Call New Cars to Discover DUI Induced by California Accident

Call New Cars to Discover DUI Induced by California Accident

An investigation into a New Year’s Day accident in Avignal, California in 2021 that killed nine people — including seven children — prompted the National Transportation Safety Board to call for an alcoholism detection system to be installed in all new cars.

The NTSB, which investigates the most severe traffic crashes along with other transit disasters, wants in-vehicle technology that tests all motorists for potential malfunctions. The recommendation comes after reports of the fatal crash in Fresno County showed it was caused by a disabled driver speeding nearly 100mph.

The accident occurred when Daniel Luna first hit his head with a pickup truck carrying seven children aged 6 to 15 on State Route 33 between Avignal and Kolinga, according to NTSB officials. Federal authorities said Luna was driving a Dodge Journey four-wheel drive, traveling at 98 miles per hour on a stretch of country road. He ran off the shoulder of the road to the right and right too far, veering across the center line and right in front of an oncoming Ford F-150 pickup truck.

Officer Rory Marks, a Republican People’s Party spokesman, said that when California Highway Patrol officers were dispatched to the scene around 8 p.m., the truck was “fully on fire.” It was announced that all the victims were killed at the scene.

“Technology could have prevented this catastrophic crash — just as it could prevent tens of thousands of deaths from driving disabilities and speed-related accidents we see in the United States annually,” said Jennifer Homedy, chair of the NTSB Board of Directors, which leads the Federal Safety Defense Organization. Team. “We need to apply the technologies we have here, now, to save lives.”

The NTSB . Recommendation The National Highway Traffic Safety Administration will increase pressure to address drunk driver safety and prevention as vehicle technology improves. The NTSB has previously said that such technology is possible.

The NTSB found that the SUV driver had a “high level of alcohol intoxication,” more than double the California .08 limit, and was running at excessive speed. The council said that these factors contributed to the loss of control of the car.

The investigation also determined that the SUV’s “excessive speed” prevented the truck from having enough time to take evasive actions to avoid the collision. The NTSB determined that the accident was unlikely to be survivable due to the severity of the head-on collision, the large vehicle intrusion and the rapid spread of post-collision fire.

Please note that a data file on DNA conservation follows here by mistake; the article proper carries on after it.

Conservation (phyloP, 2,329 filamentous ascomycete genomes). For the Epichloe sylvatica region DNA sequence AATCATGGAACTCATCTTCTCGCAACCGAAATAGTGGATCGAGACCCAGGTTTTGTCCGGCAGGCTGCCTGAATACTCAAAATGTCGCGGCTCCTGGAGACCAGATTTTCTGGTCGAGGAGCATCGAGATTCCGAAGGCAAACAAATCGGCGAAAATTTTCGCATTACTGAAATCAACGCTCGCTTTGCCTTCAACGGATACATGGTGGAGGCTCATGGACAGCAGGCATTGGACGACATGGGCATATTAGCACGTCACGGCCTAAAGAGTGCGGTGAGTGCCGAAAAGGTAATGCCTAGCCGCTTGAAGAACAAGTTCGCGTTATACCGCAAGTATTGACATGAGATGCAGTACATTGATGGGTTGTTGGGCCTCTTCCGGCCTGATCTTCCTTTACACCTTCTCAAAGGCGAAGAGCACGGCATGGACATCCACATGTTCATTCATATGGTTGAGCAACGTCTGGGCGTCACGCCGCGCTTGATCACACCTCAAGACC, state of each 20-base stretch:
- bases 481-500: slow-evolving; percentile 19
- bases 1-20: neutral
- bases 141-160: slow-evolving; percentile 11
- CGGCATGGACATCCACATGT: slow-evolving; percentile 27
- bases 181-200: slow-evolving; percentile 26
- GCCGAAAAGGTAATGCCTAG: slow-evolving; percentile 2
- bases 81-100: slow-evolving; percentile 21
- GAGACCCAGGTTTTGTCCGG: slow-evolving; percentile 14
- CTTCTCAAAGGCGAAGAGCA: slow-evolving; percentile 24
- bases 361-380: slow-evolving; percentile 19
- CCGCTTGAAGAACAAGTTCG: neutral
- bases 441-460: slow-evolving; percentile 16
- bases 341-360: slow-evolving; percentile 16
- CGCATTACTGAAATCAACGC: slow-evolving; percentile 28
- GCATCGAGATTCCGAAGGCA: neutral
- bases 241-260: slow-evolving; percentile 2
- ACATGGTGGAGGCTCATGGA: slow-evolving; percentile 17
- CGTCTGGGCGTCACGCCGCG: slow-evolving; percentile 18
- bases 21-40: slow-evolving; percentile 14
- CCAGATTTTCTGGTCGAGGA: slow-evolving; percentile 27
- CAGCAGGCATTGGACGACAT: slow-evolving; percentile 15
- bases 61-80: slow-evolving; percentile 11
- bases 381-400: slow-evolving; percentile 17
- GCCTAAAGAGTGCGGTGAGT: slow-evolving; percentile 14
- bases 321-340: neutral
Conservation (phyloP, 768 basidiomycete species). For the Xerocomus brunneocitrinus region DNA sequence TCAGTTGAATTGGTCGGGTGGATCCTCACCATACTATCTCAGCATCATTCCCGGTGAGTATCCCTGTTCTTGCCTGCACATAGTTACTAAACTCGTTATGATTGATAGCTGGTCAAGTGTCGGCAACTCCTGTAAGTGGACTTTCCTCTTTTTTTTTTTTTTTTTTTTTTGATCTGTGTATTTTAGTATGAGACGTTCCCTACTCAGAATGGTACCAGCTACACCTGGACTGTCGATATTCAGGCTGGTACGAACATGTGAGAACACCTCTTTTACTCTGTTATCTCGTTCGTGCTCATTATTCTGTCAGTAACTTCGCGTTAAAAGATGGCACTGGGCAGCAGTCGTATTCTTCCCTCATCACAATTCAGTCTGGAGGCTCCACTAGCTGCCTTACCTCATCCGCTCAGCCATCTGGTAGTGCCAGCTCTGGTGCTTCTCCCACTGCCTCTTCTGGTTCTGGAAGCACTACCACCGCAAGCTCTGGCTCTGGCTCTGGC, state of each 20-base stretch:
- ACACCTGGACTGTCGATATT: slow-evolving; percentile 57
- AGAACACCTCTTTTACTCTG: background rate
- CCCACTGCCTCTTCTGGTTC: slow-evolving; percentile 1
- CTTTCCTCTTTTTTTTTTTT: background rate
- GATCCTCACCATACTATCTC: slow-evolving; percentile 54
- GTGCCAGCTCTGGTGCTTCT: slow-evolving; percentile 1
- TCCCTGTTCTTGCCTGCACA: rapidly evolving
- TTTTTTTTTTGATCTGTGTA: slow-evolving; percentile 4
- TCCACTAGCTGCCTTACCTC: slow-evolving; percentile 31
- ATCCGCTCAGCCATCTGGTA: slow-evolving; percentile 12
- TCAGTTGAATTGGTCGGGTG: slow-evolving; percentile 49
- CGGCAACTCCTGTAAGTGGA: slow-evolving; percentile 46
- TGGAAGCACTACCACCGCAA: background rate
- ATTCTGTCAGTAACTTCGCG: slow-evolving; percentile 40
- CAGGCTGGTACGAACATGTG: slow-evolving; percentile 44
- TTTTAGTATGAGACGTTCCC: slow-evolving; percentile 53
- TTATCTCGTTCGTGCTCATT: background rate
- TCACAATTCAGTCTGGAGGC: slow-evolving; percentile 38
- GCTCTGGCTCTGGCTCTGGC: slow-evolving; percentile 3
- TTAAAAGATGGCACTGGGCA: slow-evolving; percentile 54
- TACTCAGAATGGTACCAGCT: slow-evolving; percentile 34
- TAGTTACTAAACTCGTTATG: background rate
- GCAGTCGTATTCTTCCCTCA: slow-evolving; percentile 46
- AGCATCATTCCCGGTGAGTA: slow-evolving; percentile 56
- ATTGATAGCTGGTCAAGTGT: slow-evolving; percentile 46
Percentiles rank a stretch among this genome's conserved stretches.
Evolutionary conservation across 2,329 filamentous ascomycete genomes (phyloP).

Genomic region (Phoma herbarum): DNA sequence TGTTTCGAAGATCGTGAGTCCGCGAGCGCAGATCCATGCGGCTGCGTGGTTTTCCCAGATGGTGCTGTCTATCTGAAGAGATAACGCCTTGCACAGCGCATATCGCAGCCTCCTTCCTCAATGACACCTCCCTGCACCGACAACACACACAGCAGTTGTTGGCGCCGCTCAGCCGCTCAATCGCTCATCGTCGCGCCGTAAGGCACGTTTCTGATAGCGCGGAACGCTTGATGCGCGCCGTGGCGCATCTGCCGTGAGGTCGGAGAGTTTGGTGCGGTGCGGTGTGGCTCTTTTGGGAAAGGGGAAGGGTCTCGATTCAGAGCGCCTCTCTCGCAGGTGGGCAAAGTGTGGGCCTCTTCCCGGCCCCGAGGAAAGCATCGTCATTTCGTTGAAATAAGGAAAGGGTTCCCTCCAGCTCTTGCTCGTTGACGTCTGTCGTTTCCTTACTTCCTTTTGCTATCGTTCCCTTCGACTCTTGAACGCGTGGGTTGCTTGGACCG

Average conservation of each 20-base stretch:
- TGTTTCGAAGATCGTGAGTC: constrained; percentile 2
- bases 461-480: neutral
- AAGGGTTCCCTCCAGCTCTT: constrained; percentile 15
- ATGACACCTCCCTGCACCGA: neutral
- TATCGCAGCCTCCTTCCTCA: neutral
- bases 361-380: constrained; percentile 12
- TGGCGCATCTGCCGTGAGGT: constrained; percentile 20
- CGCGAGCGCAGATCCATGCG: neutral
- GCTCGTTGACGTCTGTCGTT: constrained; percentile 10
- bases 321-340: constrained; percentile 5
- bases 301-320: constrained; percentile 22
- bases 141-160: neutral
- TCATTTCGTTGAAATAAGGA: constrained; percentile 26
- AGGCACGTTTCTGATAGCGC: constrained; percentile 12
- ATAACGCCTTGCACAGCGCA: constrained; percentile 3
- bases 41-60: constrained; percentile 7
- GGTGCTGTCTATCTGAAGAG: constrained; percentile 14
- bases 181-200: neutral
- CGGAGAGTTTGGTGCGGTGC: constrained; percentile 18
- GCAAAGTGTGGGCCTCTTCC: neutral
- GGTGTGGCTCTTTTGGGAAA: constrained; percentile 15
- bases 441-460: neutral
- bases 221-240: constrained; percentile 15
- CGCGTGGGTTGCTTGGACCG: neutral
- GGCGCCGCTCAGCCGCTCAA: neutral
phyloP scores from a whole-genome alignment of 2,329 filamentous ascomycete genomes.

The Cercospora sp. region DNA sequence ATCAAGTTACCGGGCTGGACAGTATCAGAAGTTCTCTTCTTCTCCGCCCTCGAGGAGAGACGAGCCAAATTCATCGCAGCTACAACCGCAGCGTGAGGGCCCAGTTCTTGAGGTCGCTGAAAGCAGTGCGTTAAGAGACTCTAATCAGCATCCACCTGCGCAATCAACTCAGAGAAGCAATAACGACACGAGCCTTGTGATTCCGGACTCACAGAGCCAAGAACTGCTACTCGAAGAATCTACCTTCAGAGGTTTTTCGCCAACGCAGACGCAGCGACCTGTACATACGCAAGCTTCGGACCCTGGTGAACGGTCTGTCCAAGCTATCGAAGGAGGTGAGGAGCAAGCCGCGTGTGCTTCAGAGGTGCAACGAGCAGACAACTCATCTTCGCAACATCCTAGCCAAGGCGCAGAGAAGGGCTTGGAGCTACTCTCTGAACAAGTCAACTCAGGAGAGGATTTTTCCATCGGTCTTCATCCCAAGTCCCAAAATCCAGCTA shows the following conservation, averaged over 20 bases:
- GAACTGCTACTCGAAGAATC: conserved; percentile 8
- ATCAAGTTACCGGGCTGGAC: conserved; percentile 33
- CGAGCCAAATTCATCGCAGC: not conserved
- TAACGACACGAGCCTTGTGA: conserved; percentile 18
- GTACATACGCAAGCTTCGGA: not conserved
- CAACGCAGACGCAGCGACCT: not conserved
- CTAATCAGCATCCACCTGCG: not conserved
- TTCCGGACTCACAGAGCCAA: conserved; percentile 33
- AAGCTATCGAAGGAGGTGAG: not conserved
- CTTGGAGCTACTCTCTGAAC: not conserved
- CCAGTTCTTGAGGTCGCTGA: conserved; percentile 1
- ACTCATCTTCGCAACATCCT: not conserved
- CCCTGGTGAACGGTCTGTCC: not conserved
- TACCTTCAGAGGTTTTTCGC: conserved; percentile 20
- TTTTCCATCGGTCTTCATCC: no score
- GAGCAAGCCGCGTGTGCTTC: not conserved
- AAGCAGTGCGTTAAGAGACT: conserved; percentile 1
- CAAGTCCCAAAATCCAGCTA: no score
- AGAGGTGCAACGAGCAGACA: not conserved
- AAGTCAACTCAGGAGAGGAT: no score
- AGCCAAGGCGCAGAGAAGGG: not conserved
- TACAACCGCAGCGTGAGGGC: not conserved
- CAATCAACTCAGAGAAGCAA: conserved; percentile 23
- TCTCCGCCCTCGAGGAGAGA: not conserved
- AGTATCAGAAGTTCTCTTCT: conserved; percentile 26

The NTSB was unable to determine whether the THC detected in Luna’s posthumous blood sample was due to recent cannabis use or was the result of the long-term habitual cannabis use his family acknowledged.

As part of its recommendations, the NTSB said federal transportation officials should require passive alcohol impairment detection systems built into vehicles, advanced driver monitoring systems or a combination that would prevent or limit vehicle operation if a driver’s alcohol disability is detected. The council also said manufacturers should be encouraged to adopt “smart systems to adapt to speed that will prevent speed-related accidents.”

The NTSB has made similar recommendations in the past.

“We have to remember that technology is only part of the solution. To save lives on our roads, we need to look more broadly at the entire transportation system, which includes everything that can prevent an accident,” Homedy said.

Trade groups in restaurants and drinks have opposed such a move, warning that it will make motorists wonder if their car will start after a glass of wine with dinner. Those groups have supported such devices only for DUI criminals. Only about a third of US states require first-time DUI offenders to install such devices.

National Transport Statistics It has been shown that driving under the influence of alcohol remains a leading cause of highway-related injury accidents. According to NHTSA data, more than 230,000 people have lost their lives in accidents involving drunk drivers in the last 22 years.

In 2020 during the first year of the COVID-19 pandemic, there were more than 11,654 alcohol crash deaths, a significant increase compared to 2019.

Speed ​​also worsened during that period, with 11,258 people killed in accidents involving at least one driver, according to data from the NHTSA.

To prevent accidents driving with alcohol and other drugs, the NTSB called for lowering the blood alcohol limit to 0.05 or less, installing alcohol-ignition interlocks for people convicted of DUI and improving drug toxicology testing.

#Call #Cars #Discover #DUI #Induced #California #Accident

Leave a Comment

Your email address will not be published.